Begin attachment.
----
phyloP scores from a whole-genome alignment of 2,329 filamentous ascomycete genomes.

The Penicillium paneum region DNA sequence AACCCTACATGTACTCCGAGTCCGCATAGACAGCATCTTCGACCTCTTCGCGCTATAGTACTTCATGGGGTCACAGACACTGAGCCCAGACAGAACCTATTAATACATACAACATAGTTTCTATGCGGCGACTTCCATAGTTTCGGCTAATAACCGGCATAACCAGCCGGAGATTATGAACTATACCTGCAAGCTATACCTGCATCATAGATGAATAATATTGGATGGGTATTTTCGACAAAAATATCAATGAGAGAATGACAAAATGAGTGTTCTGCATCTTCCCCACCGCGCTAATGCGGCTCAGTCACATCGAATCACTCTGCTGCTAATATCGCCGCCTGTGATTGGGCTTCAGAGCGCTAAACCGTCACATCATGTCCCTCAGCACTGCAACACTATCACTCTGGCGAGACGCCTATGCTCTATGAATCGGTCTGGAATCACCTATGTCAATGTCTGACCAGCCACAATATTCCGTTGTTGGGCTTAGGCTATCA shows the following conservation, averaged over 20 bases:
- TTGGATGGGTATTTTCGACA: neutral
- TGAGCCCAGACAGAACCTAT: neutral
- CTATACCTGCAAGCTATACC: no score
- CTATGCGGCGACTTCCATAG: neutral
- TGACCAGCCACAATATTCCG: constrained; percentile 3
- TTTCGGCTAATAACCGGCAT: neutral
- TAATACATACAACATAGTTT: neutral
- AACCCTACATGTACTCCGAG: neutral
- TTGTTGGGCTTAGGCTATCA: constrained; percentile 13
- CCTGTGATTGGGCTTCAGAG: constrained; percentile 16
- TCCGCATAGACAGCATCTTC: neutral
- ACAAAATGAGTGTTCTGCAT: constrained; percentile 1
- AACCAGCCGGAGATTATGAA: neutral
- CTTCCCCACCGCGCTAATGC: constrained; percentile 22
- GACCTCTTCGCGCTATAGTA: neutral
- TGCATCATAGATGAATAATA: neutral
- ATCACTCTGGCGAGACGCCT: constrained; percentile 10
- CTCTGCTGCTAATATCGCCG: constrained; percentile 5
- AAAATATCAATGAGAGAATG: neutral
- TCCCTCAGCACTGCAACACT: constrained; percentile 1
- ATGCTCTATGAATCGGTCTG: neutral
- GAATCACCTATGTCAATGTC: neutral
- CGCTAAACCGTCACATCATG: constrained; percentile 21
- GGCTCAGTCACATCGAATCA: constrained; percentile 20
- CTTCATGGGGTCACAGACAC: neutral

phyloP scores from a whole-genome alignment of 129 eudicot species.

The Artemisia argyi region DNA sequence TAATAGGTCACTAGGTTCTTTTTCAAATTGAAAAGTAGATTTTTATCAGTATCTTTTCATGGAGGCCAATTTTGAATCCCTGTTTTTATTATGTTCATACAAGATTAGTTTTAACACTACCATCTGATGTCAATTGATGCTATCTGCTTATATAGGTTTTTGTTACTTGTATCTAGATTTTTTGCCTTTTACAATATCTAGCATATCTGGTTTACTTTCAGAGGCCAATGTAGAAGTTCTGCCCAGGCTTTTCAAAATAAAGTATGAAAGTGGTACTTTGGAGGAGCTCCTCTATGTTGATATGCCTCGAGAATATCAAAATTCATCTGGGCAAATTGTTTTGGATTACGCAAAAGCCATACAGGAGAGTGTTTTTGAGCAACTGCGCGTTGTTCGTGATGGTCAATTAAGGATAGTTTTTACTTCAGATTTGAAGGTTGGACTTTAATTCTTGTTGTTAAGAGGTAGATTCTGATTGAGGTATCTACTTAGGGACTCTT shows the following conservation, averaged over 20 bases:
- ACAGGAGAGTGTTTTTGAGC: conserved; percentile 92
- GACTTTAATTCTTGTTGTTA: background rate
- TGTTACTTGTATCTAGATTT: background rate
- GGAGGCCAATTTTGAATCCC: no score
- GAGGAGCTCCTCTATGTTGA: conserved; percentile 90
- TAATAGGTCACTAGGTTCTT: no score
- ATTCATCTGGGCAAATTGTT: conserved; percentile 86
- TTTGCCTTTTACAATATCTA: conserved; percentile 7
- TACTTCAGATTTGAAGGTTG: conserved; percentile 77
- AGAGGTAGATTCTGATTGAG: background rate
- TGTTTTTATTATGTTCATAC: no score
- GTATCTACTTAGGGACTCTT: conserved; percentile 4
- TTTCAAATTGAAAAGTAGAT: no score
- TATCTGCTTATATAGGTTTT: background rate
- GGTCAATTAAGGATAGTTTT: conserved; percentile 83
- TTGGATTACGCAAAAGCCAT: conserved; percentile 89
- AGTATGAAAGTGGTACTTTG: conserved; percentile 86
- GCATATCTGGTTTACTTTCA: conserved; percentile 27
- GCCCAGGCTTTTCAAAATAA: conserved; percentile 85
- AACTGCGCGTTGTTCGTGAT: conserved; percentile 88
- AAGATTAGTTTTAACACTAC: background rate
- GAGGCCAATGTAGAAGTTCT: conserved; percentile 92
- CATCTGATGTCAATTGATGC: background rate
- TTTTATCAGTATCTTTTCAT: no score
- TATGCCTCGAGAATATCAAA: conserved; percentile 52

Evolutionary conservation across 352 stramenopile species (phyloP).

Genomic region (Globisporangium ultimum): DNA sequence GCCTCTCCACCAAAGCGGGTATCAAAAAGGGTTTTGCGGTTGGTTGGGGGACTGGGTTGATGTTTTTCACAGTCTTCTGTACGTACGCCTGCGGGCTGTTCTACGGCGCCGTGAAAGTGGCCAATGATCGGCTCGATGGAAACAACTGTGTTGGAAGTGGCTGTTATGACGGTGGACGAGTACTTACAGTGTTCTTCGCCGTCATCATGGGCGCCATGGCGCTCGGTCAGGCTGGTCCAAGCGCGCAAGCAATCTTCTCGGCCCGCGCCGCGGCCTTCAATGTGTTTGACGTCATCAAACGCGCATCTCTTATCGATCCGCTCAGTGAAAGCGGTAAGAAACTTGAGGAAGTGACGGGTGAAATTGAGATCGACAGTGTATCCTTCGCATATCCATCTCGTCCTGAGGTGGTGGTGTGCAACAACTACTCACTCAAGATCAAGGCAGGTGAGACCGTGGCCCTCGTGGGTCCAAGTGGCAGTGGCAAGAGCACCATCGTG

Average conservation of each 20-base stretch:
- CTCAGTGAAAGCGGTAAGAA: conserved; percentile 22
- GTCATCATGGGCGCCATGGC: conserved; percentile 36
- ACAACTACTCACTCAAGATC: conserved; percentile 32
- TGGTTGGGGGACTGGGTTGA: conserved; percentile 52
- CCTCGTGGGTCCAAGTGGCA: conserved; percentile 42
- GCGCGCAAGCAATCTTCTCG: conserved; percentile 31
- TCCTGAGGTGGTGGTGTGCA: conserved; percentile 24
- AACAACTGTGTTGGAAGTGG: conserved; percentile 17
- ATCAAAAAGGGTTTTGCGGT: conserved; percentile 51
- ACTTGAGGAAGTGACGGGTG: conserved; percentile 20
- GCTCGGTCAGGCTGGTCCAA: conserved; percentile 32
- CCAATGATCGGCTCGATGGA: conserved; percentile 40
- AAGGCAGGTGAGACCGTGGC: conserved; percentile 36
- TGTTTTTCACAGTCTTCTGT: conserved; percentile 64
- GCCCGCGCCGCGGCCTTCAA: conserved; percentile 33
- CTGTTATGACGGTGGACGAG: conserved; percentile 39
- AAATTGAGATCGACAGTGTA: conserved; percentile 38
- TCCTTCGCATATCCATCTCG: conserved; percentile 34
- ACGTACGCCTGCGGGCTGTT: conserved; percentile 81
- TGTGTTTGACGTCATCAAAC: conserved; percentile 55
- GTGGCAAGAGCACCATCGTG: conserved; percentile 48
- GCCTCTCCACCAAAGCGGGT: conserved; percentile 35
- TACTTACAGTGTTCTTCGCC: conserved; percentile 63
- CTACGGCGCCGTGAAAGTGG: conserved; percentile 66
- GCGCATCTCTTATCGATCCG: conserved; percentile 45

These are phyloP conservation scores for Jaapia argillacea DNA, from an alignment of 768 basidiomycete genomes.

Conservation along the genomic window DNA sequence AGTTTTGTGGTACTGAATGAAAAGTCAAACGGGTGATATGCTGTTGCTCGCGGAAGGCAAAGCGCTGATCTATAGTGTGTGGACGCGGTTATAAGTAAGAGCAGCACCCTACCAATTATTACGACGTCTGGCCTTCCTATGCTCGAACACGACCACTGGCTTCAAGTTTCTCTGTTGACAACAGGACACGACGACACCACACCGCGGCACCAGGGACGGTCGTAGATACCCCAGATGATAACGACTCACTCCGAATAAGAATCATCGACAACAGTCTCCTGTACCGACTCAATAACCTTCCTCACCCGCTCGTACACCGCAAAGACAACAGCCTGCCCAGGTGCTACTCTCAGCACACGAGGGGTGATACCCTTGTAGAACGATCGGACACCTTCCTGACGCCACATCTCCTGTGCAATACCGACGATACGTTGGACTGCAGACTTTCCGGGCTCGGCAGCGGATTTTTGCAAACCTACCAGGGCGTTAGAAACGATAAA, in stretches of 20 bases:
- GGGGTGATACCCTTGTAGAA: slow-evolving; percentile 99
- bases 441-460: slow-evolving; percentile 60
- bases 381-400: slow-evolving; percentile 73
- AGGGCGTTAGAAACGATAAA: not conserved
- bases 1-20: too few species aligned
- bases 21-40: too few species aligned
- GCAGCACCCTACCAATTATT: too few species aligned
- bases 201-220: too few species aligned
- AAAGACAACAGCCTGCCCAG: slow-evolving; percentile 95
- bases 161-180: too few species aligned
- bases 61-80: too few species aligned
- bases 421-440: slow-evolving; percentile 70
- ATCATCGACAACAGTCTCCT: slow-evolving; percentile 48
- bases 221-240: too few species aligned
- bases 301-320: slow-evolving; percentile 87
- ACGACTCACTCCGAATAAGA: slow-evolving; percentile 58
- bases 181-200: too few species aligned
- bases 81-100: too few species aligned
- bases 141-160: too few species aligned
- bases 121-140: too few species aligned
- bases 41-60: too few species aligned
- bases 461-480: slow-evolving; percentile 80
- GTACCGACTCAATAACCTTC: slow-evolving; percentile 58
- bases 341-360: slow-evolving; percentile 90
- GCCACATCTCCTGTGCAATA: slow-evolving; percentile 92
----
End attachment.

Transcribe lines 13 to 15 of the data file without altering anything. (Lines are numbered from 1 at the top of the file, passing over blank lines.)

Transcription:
- TCCGCATAGACAGCATCTTC: neutral
- ACAAAATGAGTGTTCTGCAT: constrained; percentile 1
- AACCAGCCGGAGATTATGAA: neutral